2010: A Full Year of Supply Chain Finance in France

In order to assess supply chain finance (SCF) activity in France, Corporate Linx’s methodology was to access information gathered from large corporates located in-country, as well as information gathered from specialised media publications and financial organisations.

The research included:

  • All initiatives initiated and managed by the buyer, granting suppliers with an early payment option.
  • All programmes managed by French or foreign financial organisations in France.
  • All programmes called reverse factoring, SCF and dynamic discounting.

The research did not include:

  • Other financial products such as forward factoring and invoice discounting.
  • Practices of ad hoc early payments that most corporates have to forego when a situation with a supplier demands urgent and early payment.

In 2010, €14.5bn worth of programmes have been financed with SCF or similar initiatives. The figure is expressed in yearly procurement volume or, in other words, yearly invoice amount. This makes it easier to compare with other short-term credit products.

By comparison, in the same year, domestic forward factoring products will account for €109bn. Although SCF may appear to be small, it is worth noting that this represents an increase of around 30% compared to last year, while forward factoring will slightly exceed 2008’s volume in 2010 after an historic drop in 2009.

Why Have SCF Programmes Increased?

There are many different SCF offerings in the market providing corporates with alternatives to what their own banks can offer. Most corporates are looking for multi-banks programmes, as a single source of funding often proves insufficient, uncompetitive and riddled with heavy constraints imposed by the unique funder. In addition, factoring/banking offerings often have little automation, and corporates are faced with operational challenges to operate these new programmes. Furthermore, technical solutions from financial institutions usually consider the transaction only when it has become a ‘validated debt’.

A SCF programme is often seen as a new way of managing supplier relationships. The automation and dematerialisation of ordering, invoicing, collaborative dispute management, credit note management, and remittance advices can be found with a service provider’s modern and dedicated technical solutions. This becomes a more palatable proposition for corporates because it can kill two birds with one stone: it can save on operational costs, as well as generate financial gains when managing early payment. All in all, it is a win-win situation as both suppliers and buyers are financially benefiting from this new and improved relationship.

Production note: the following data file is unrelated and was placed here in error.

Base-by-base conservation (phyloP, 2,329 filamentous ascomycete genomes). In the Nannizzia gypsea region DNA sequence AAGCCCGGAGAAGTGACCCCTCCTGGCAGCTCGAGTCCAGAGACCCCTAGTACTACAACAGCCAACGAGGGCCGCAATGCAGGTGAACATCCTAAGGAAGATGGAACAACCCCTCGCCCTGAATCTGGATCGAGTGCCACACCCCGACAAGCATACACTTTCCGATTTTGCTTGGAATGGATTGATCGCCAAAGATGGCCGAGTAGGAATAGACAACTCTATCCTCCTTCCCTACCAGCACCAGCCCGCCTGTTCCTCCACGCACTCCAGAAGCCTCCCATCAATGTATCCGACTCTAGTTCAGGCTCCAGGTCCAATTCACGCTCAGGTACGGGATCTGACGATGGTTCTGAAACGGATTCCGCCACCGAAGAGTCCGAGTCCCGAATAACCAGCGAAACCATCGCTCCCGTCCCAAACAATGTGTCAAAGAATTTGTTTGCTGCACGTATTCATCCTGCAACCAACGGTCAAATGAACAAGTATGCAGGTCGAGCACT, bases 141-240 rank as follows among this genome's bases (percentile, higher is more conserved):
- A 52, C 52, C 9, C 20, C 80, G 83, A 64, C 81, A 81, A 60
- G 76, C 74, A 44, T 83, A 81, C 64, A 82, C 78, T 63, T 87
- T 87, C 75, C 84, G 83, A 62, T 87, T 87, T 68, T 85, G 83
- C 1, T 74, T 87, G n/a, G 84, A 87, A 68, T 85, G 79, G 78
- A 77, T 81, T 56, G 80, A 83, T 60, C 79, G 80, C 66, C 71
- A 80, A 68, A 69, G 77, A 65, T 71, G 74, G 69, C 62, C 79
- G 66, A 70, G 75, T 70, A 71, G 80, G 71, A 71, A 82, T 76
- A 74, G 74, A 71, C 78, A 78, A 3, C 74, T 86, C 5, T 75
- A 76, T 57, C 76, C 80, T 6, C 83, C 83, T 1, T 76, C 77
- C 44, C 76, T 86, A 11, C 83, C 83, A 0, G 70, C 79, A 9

Durable SCF Solutions

SCF initiatives can provide other benefits than just creating cost savings for corporates. A mere self-financing SCF programme can be an objective. Large corporates can gain facilities such as a lifeline to their suppliers. Ensuring that suppliers are granted access to the lowest short-term credit terms in the marketplace works to ensure that the corporate’s client revenue is not at risk with incidents and interruption in their supply chains. In summary, a SCF solution can become a corporate tool to financially ‘protect’ suppliers in the supply chain so that revenue is not jeopardised by parts/goods/services not being delivered on time by distressed suppliers.

Service Providers Develop New Business Model for SCF

As the number of SCF programmes is growing, new offerings from service providers or software vendors are emerging. This translates into a different business model where, instead of providing a technical solution and participating in the profit sharing, service providers can bill for a service subscription. However, in France both corporates and banks are beginning to question why intermediaries in these huge transaction volumes are skimming off some of the profits.

French Corporates Take the Lead in SCF

In France, numerous SCF programmes have seen corporates take the lead in constructing the programmes, outlining what technical solution needs to be used and grouping together several banking partners. This provides:

  • A programme built around the corporate’s objectives and constraints.
  • An agreement with banking partners that they can no longer ‘dictate’ their own and unique terms and conditions.
  • An assurance that the programme’s terms remain as an operational debt.
  • Better control over the programme’s distribution.
  • Adherence to programme’s terms by all participants.
  • Enhanced profits for corporates.

When taking all these elements into consideration, SCF programmes is predicted to grow steadily in the future. The sheer procurement volume from any of the top 50 French corporates can boost figures by a few billion euros per annum whenever a new programme is launched.

Conclusion

For 2011, based on steady deployments of existing programmes and new programmes scheduled for next year, SCF programmes should exceed €20bn in France. Corporate Linx will endeavour to keep gtnews readers updated during the course of next year of the continued development of SCF in France.

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